Dear fellow preacher,
This is for those of you who are not yet (or have already been) on holiday this summer. Tomorrow you will once again climb into a pulpit or stand behind your cool plexiglass lectern.
Some of you have been at this for a long time. You preach every week. It’s always a privilege, but you are well aware that you are never more than 7 days away from your next preach. Some of you are still cutting your teeth. Some of you may preach to large crowds tomorrow morning. Some of you may preach (as you do, faithfully, every week) to just a handful.
Earlier I wrote an open letter on behalf of those who listen to us preachers. You can read it here.
I want to add something that it’s probably for us preachers to remind ourselves about rather than have someone else try to tell us.
It’s got to do with how you handle the reaction to what you preach tomorrow (or any Sunday, actually). Some of you will preach one of those special messages where the presence of God is almost tangible. People in the congregation won’t want to budge. At the end, some of them will thank you. You may discover that God so anointed you that by his grace you spoke into the specifics of some people’s lives. Someone may tell you that it’s the best they have ever heard you preach.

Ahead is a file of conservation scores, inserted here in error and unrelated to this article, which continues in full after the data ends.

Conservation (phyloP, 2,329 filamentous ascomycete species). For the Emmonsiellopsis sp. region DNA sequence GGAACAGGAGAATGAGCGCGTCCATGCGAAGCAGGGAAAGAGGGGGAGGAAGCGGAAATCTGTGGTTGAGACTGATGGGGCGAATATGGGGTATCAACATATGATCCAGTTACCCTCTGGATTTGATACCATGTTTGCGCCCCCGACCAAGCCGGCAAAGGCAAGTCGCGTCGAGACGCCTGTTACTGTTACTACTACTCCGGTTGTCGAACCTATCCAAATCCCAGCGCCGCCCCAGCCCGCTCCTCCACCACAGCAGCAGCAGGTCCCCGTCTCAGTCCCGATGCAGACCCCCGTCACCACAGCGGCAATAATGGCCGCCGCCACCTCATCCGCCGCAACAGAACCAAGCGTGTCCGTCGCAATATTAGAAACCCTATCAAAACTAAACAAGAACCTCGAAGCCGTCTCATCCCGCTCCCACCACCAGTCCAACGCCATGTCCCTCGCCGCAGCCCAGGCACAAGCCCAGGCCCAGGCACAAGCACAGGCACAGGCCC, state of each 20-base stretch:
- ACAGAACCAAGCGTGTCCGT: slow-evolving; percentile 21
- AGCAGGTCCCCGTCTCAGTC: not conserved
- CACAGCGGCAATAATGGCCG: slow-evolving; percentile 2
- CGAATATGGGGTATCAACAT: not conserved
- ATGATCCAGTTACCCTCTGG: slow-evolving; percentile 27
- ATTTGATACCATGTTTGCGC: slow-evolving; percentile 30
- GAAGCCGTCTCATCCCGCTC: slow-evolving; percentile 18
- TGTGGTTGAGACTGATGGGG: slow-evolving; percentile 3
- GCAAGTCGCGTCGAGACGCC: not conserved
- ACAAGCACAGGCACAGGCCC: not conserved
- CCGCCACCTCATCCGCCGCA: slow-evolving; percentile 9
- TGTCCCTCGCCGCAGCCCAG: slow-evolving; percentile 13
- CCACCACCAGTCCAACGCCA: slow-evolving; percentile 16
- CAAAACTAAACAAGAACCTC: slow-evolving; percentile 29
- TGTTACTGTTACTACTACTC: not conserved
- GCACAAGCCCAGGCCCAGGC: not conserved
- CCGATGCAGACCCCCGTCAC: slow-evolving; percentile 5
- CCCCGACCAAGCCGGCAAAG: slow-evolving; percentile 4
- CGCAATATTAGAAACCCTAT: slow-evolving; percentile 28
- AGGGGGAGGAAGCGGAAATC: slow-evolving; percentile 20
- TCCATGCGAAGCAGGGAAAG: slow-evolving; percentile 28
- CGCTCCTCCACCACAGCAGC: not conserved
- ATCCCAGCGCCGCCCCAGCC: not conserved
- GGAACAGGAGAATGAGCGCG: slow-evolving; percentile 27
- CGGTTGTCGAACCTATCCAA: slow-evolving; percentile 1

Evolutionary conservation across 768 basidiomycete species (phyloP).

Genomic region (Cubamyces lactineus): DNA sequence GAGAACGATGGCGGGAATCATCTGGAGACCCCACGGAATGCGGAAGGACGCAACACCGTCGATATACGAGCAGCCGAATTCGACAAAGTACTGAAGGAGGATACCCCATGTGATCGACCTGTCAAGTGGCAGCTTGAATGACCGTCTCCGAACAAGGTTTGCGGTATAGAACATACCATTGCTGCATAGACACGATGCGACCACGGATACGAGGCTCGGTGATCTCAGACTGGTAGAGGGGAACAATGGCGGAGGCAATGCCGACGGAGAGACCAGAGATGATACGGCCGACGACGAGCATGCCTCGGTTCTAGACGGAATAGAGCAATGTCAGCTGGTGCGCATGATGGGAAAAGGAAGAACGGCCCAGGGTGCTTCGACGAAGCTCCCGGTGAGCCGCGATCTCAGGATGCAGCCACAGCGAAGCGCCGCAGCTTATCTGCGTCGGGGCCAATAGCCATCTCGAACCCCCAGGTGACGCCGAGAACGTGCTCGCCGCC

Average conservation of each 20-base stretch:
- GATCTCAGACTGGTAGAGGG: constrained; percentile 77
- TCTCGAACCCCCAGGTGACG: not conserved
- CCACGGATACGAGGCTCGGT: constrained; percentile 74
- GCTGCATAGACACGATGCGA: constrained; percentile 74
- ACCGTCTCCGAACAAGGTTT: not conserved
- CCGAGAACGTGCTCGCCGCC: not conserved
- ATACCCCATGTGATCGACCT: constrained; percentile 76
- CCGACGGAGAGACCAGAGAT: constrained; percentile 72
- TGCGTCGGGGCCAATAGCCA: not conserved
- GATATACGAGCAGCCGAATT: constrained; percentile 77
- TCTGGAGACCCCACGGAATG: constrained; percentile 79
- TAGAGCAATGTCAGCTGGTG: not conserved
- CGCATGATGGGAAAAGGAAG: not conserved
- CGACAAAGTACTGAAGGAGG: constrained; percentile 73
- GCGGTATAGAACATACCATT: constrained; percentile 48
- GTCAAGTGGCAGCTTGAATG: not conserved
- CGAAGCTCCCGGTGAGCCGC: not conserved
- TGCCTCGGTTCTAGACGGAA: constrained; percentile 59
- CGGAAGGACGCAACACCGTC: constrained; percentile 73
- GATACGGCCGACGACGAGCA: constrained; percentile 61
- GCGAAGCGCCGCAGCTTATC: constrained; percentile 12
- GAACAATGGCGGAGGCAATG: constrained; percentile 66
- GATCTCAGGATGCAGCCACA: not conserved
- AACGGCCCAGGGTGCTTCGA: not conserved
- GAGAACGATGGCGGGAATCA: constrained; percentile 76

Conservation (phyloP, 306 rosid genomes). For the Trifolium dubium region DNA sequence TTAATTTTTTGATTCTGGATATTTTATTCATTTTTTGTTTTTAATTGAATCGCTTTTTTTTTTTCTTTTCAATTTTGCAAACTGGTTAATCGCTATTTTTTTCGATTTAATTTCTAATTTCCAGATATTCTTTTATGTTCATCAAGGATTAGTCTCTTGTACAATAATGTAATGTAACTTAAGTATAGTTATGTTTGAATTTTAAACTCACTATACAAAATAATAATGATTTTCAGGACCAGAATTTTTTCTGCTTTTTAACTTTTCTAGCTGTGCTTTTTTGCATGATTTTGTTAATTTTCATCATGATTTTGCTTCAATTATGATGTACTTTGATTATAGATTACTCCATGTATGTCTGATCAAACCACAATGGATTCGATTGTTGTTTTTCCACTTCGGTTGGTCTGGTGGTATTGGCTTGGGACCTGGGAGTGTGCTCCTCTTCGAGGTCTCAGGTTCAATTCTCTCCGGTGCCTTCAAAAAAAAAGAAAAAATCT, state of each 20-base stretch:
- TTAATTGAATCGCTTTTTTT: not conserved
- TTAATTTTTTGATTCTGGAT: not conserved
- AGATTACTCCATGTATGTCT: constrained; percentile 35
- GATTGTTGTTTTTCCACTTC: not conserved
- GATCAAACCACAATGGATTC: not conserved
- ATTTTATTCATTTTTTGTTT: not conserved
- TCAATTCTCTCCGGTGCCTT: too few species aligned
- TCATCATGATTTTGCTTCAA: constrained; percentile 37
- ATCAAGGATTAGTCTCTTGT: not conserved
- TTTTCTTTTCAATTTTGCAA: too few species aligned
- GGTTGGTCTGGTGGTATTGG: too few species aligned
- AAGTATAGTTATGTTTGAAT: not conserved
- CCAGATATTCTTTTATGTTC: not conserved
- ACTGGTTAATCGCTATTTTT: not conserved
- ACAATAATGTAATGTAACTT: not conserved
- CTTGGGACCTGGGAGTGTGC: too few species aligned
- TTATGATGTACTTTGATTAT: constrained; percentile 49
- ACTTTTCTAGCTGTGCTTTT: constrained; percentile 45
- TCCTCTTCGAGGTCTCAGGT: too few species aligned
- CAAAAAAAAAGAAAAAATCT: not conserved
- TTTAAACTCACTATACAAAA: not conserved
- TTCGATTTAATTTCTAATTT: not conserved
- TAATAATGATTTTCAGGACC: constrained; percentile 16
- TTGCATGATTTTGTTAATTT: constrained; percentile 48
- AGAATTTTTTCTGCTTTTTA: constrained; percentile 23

If you have any trace of humility you will squirm, at least a bit. But Sunday lunch will be good. The satisfaction of a “successful” Sunday morning. More – gratitude at knowing that God used you and blessed the work of your week.
There is something you need to remember.
It’s something Jesus told his followers.
One day he had sent 72 of them on a mission. Lambs among wolves, he said. In danger of being rejected. They were to heal and preach the Kingdom. The amazing thing was that the power of the Lord Jesus was with them as they went. By the time they came back they were overjoyed. Even the demons had been subject to them in his name, they said. Hallelujah!
Jesus denied none of the significance of what had happened. God’s victory march was underway – and these disciples were part of it.
But there was something even more important; something that should be a greater source of joy.
Nevertheless, do not rejoice that the spirits are subject to you, but rejoice that your names are written in heaven.
God knows you. He has a note of your name. That’s more important than what you do for him, or what he does through you.
“Successful” preachers need to remember that.
And so do those who, by lunchtime tomorrow, may feel that they would be better off packing shelves in a supermarket. Maybe half the people will fall asleep. Maybe you will experience the sting of criticism (and isn’t it striking how one word of criticism can outweigh five affirmations?). Maybe it will be one of those Sundays when it feels as if your sermon never got off the ground.
God has a note of your name.